In thinking through how to classify technology enabled behavior modification programs, found this to be helpful.

Health-oriented behavior-change programs can be divided into five categories based on their relationship to clinical settings. The participant and clinician expectations are different for each approach.

1 Direct to consumer: No relationship to clinical setting.

2 Clinically referred: Clinician/system suggests a patient tries a particular solution (e.g., why don’t you try a commercial weight loss program?).

3 Clinically sponsored: Clinical setting has decided on particular solution(s) and offers it to the patient (for free or for a charge) (e.g., linked directly from clinical website to clinic-branded site with direct-to-consumer application/program, e.g., dLife, WebMD).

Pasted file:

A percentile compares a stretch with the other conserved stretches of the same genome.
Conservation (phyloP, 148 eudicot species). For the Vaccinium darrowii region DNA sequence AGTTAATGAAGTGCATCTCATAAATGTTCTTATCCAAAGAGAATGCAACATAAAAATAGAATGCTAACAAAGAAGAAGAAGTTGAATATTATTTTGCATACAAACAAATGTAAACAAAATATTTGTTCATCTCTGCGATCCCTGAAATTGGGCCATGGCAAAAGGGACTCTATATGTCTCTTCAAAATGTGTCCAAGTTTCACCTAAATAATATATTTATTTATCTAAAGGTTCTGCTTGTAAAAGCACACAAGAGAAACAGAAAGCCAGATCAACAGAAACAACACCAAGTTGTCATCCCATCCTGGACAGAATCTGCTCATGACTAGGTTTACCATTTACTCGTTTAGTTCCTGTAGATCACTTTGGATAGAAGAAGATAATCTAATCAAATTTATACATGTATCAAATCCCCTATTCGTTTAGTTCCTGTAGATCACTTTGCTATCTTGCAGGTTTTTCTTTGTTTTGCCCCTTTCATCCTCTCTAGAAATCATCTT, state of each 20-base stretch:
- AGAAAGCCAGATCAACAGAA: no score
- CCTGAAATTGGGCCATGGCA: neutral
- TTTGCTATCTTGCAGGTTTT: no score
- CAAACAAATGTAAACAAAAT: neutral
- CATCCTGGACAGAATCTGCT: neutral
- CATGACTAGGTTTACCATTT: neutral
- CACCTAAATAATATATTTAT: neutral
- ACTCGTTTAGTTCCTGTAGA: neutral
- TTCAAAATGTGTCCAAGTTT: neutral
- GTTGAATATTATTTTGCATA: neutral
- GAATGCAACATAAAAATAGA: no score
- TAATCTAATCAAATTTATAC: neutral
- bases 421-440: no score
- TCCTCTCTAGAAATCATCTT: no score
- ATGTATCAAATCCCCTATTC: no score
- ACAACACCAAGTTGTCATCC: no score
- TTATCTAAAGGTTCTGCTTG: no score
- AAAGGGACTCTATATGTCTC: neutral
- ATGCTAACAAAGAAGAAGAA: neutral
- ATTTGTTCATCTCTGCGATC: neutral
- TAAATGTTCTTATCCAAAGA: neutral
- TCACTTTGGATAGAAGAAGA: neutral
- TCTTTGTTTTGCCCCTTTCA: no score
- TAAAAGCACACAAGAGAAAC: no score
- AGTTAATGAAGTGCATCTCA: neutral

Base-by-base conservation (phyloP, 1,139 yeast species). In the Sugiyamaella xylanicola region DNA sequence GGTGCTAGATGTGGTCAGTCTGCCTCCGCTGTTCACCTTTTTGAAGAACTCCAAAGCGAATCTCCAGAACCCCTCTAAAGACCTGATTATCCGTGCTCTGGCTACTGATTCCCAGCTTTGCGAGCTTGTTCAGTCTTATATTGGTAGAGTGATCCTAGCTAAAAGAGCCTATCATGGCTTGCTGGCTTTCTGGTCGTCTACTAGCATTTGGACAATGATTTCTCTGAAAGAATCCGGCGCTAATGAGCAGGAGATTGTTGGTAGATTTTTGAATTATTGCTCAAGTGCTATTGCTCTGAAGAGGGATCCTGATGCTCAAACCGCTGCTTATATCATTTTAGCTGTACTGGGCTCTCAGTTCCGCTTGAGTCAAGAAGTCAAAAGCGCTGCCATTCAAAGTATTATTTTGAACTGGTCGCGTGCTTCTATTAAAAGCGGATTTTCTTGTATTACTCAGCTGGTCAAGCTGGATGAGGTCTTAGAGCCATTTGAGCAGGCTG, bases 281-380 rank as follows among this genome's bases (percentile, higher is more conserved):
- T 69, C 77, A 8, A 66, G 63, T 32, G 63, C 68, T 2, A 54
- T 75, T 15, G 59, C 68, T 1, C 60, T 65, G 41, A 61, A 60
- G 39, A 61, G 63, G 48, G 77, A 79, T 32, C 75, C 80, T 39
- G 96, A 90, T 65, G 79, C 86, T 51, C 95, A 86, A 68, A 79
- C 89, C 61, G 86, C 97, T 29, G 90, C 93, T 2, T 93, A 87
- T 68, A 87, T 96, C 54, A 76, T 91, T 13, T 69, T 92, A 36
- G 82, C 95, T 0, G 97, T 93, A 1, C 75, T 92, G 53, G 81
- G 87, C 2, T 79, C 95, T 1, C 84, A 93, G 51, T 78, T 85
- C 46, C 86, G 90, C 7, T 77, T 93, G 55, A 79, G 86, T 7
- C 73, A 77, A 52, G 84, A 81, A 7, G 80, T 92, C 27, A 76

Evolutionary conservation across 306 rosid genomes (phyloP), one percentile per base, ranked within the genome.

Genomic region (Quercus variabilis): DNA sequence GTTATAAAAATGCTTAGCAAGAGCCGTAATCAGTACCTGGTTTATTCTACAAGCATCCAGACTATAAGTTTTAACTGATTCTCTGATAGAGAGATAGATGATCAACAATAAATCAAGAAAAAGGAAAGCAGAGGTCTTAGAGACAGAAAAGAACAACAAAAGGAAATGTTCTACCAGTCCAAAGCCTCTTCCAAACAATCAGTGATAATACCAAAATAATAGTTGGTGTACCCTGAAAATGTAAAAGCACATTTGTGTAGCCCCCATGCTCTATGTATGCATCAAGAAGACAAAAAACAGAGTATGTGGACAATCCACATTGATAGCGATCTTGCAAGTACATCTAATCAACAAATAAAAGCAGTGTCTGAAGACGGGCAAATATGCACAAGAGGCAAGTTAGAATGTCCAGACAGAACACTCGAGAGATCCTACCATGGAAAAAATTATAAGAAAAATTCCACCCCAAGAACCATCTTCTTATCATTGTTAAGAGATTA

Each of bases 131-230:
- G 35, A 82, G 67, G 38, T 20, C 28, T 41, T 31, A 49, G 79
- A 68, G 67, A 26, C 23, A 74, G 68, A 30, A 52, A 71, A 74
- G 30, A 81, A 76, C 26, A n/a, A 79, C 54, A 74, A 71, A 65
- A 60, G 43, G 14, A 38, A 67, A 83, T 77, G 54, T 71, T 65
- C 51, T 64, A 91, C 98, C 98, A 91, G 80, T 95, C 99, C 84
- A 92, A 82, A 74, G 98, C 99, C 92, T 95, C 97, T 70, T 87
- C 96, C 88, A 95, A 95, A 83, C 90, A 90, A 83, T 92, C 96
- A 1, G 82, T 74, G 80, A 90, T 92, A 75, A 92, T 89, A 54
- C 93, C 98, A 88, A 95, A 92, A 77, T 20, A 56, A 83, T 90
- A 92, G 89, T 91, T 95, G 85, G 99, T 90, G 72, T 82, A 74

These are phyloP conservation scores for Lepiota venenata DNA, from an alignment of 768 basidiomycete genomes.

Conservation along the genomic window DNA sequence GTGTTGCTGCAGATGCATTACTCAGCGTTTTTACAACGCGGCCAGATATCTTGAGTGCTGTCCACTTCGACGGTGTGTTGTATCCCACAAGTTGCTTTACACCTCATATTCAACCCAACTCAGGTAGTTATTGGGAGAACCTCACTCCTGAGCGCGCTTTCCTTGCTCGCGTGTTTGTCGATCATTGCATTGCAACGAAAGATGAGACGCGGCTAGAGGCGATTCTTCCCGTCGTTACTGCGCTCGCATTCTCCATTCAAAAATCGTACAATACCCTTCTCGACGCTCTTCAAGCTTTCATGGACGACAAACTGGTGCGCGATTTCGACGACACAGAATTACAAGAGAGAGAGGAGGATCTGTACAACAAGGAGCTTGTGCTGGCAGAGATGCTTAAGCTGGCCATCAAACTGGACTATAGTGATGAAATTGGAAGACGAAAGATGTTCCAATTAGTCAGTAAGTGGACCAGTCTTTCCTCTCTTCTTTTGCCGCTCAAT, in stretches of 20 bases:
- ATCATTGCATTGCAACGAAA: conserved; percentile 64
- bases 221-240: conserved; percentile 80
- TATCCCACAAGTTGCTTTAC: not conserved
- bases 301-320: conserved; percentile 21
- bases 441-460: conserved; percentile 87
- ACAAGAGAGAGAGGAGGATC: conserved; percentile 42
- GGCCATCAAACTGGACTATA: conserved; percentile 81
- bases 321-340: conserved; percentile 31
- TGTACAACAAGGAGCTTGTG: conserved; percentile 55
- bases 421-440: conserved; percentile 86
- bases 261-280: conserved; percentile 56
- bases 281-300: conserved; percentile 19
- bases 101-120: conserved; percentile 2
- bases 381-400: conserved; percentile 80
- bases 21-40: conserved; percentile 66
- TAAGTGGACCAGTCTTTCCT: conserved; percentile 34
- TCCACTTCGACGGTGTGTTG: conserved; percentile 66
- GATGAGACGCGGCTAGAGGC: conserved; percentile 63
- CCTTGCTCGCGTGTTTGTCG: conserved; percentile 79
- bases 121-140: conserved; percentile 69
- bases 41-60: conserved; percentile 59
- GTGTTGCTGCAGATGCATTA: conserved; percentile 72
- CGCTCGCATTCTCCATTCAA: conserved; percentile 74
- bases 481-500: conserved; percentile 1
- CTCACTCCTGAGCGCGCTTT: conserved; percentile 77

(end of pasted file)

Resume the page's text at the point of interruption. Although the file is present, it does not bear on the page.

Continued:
4 Clinically linked: Clinical site refers patient to specifically approved approach, provides information to the program and receives feedback about the patient’s performance. Clinician is expected to encourage participation, identify barriers, support patient’s choices, etc.

5 Clinically integrated: Clinical site provides branded experience in which clinic-based clinicians are part of the approach (e.g., there is a group-based experience run by the clinic staff and an Internet-based experience in which a clinician coaches the patient).

Neal Kaufman. Diabetes Technology & Therapeutics. February 2013, 15(S1): S-60-S-74.

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